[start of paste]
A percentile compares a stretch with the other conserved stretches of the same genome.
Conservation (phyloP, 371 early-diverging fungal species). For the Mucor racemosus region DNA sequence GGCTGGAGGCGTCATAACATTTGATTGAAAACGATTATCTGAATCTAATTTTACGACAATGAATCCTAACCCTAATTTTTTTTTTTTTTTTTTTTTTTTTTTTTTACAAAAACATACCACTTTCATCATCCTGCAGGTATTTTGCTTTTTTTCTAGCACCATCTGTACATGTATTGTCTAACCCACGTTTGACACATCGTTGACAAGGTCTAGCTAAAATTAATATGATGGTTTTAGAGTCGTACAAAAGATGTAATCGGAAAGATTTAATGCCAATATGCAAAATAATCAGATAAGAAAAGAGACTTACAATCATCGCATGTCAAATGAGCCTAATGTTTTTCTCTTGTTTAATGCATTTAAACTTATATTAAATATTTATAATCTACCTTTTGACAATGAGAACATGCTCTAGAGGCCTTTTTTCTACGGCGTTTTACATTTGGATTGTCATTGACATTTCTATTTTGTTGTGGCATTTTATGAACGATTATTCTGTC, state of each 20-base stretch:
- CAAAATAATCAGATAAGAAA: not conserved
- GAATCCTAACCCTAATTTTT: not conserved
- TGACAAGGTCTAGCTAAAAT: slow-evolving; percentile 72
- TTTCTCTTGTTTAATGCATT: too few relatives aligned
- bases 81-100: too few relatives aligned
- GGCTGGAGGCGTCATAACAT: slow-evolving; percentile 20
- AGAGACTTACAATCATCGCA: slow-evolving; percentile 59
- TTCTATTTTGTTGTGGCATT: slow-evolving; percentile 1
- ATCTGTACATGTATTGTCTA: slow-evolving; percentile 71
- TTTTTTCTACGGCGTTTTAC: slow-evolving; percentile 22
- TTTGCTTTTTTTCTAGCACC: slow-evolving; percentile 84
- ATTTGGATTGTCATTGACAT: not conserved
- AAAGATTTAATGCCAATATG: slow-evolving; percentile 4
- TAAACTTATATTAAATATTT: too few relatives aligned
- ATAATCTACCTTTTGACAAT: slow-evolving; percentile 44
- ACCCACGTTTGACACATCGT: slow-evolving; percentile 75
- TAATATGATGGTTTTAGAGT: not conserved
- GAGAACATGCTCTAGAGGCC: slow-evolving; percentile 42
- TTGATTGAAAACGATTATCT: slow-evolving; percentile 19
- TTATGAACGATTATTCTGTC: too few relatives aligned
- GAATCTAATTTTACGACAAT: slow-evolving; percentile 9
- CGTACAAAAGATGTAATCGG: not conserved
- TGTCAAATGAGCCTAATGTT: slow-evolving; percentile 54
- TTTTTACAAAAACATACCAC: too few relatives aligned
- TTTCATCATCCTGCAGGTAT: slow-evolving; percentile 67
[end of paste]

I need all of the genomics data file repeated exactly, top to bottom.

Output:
A percentile compares a stretch with the other conserved stretches of the same genome.
Conservation (phyloP, 371 early-diverging fungal species). For the Mucor racemosus region DNA sequence GGCTGGAGGCGTCATAACATTTGATTGAAAACGATTATCTGAATCTAATTTTACGACAATGAATCCTAACCCTAATTTTTTTTTTTTTTTTTTTTTTTTTTTTTTACAAAAACATACCACTTTCATCATCCTGCAGGTATTTTGCTTTTTTTCTAGCACCATCTGTACATGTATTGTCTAACCCACGTTTGACACATCGTTGACAAGGTCTAGCTAAAATTAATATGATGGTTTTAGAGTCGTACAAAAGATGTAATCGGAAAGATTTAATGCCAATATGCAAAATAATCAGATAAGAAAAGAGACTTACAATCATCGCATGTCAAATGAGCCTAATGTTTTTCTCTTGTTTAATGCATTTAAACTTATATTAAATATTTATAATCTACCTTTTGACAATGAGAACATGCTCTAGAGGCCTTTTTTCTACGGCGTTTTACATTTGGATTGTCATTGACATTTCTATTTTGTTGTGGCATTTTATGAACGATTATTCTGTC, state of each 20-base stretch:
- CAAAATAATCAGATAAGAAA: not conserved
- GAATCCTAACCCTAATTTTT: not conserved
- TGACAAGGTCTAGCTAAAAT: slow-evolving; percentile 72
- TTTCTCTTGTTTAATGCATT: too few relatives aligned
- bases 81-100: too few relatives aligned
- GGCTGGAGGCGTCATAACAT: slow-evolving; percentile 20
- AGAGACTTACAATCATCGCA: slow-evolving; percentile 59
- TTCTATTTTGTTGTGGCATT: slow-evolving; percentile 1
- ATCTGTACATGTATTGTCTA: slow-evolving; percentile 71
- TTTTTTCTACGGCGTTTTAC: slow-evolving; percentile 22
- TTTGCTTTTTTTCTAGCACC: slow-evolving; percentile 84
- ATTTGGATTGTCATTGACAT: not conserved
- AAAGATTTAATGCCAATATG: slow-evolving; percentile 4
- TAAACTTATATTAAATATTT: too few relatives aligned
- ATAATCTACCTTTTGACAAT: slow-evolving; percentile 44
- ACCCACGTTTGACACATCGT: slow-evolving; percentile 75
- TAATATGATGGTTTTAGAGT: not conserved
- GAGAACATGCTCTAGAGGCC: slow-evolving; percentile 42
- TTGATTGAAAACGATTATCT: slow-evolving; percentile 19
- TTATGAACGATTATTCTGTC: too few relatives aligned
- GAATCTAATTTTACGACAAT: slow-evolving; percentile 9
- CGTACAAAAGATGTAATCGG: not conserved
- TGTCAAATGAGCCTAATGTT: slow-evolving; percentile 54
- TTTTTACAAAAACATACCAC: too few relatives aligned
- TTTCATCATCCTGCAGGTAT: slow-evolving; percentile 67